1361. Pharmacokinetics and Safety of Ridinilazole (RDZ), a Potential New Therapy for Clostridium difficile Infection (CDI): from Animal Models to Patients
Session: Poster Abstract Session: Novel Agents
Friday, October 5, 2018
Room: S Poster Hall
Posters
  • 106576 Summit - 2018 ID Week_RDZ PK Safety FINAL_26Sep2018_ED.PDF (7.4 MB)
  • Background: CDI is the leading cause of nosocomial diarrhoea associated with 29,000 deaths p.a. in the USA. RDZ is a novel oral drug highly selective for C. difficile limiting collateral damage to the gut microbiota. Here we present a combined analysis of all pharmacokinetic (PK) and tolerability data obtained throughout the development of RDZ from animal models to Phase 2 including new human PK data.

    Methods: RDZ levels were measured in plasma and in the GI tract of infected hamster after a single oral dose at 25mg/kg. Quantitative whole body autoradiography (QWBA) and excretion mass balance studies were performed in rats following a single 50mg/kg oral dose of 14C RDZ. In GLP toxicology studies, RDZ was administered orally for 28 days to dogs and rats at 1000 mg/kg/day. Toxicokinetic, clinical pathology and histopathology analysis were performed. The Phase 1 study enrolled 56 healthy male subjects receiving single ascending doses from 2 to 2000mg, or, 200 or 500 mg BID for 10 days. The Phase 2 enrolled 100 patients assigned 1:1 to 10 days oral RDZ 200 mg BID or VAN 125 mg QID treatment. Both clinical trials quantified RDZ in plasma and faeces, and, assessed safety and tolerability.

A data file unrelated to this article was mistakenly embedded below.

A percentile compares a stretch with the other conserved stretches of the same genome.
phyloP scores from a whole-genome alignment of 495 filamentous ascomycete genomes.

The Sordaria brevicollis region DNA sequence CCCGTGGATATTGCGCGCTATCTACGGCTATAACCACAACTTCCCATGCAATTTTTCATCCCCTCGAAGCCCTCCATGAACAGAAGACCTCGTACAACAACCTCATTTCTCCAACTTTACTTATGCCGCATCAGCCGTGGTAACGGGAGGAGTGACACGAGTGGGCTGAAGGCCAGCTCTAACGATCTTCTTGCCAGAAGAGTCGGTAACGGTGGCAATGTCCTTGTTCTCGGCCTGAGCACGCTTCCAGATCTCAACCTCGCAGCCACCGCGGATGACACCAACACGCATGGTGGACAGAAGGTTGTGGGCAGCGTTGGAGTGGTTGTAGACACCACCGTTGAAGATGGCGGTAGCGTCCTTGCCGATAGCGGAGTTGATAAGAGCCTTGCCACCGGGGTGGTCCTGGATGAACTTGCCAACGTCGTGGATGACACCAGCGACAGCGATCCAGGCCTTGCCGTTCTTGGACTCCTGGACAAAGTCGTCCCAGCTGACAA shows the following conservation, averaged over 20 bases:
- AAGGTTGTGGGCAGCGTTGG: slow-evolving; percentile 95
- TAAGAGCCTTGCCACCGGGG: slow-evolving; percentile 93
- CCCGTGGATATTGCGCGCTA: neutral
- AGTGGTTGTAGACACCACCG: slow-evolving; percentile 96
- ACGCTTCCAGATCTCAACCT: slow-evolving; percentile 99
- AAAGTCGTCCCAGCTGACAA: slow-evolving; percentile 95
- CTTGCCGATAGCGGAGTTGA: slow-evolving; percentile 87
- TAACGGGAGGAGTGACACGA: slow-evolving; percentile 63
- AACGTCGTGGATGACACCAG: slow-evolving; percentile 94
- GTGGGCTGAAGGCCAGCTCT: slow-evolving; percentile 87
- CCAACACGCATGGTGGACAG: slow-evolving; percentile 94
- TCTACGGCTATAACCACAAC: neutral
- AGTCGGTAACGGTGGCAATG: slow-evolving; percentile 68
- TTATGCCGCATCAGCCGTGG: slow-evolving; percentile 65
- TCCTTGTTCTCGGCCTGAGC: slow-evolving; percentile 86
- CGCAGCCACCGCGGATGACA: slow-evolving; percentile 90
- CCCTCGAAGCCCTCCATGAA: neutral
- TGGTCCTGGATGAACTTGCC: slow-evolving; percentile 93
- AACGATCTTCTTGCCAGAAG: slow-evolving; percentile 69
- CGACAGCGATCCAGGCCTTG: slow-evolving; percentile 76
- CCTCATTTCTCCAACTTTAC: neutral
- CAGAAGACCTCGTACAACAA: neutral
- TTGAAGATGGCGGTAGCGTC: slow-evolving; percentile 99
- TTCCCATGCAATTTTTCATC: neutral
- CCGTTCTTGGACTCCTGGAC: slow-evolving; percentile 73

Results: In all animal studies, plasma levels of RDZ were below or at the Limit of Quantification (LOQ, 1.0 ng/mL). In the GI tract of hamsters, RDZ levels were highest in the colon. QWBA and excretion studies showed RDZ accumulated in the caecum and colon, the site of infection; >99% of radioactivity was excreted in faeces and no radioactivity was detected systemically. 28 days repeat dosing in dog and rat resulted in no observations from treatment, histopathology or in-life parameters. In Phase 1 and 2 studies, RDZ plasma levels were generally near or below the LOQ (0.1 ng/ml). Concomitant medications, CDI severity and age had no impact on exposure. In Phase 1, AEs were mild with no dose dependent relationship, occurring and at a similar incidence to placebo. No significant findings from clinical laboratory, ECGs or other assessment were observed. RDZ was well tolerated in Phase 2 with the incidence of AEs and SAEs similar in both RDZ and VAN groups.

    Conclusion: In both clinical and non-clinical studies to date, RDZ has been well tolerated and associated with low systemic absorption. Further assessment of safety, tolerability and PK in Phase 3 studies is warranted.

    Esther Duperchy, PhD1, Sumita Chowdhury, MD MPH2, Richard Vickers, PhD1 and Neil Robinson, PhD3, (1)R&D, Summit Therapeutics, Abingdon, United Kingdom, (2)R&D, Summit Therapeutics, Cambridge, MA, (3)S.H.B. Enterprises Ltd, Beaconsfield, United Kingdom

    Disclosures:

    E. Duperchy, Summit Therapeutics: Employee , Salary .

    S. Chowdhury, Summit Therapeutics Inc.: Employee and Shareholder , Salary and Shareholder .

    R. Vickers, Summit Therapeutics: Employee , Salary and Stock options .

    N. Robinson, Summit Therapeutics: Consultant , Consulting fee .

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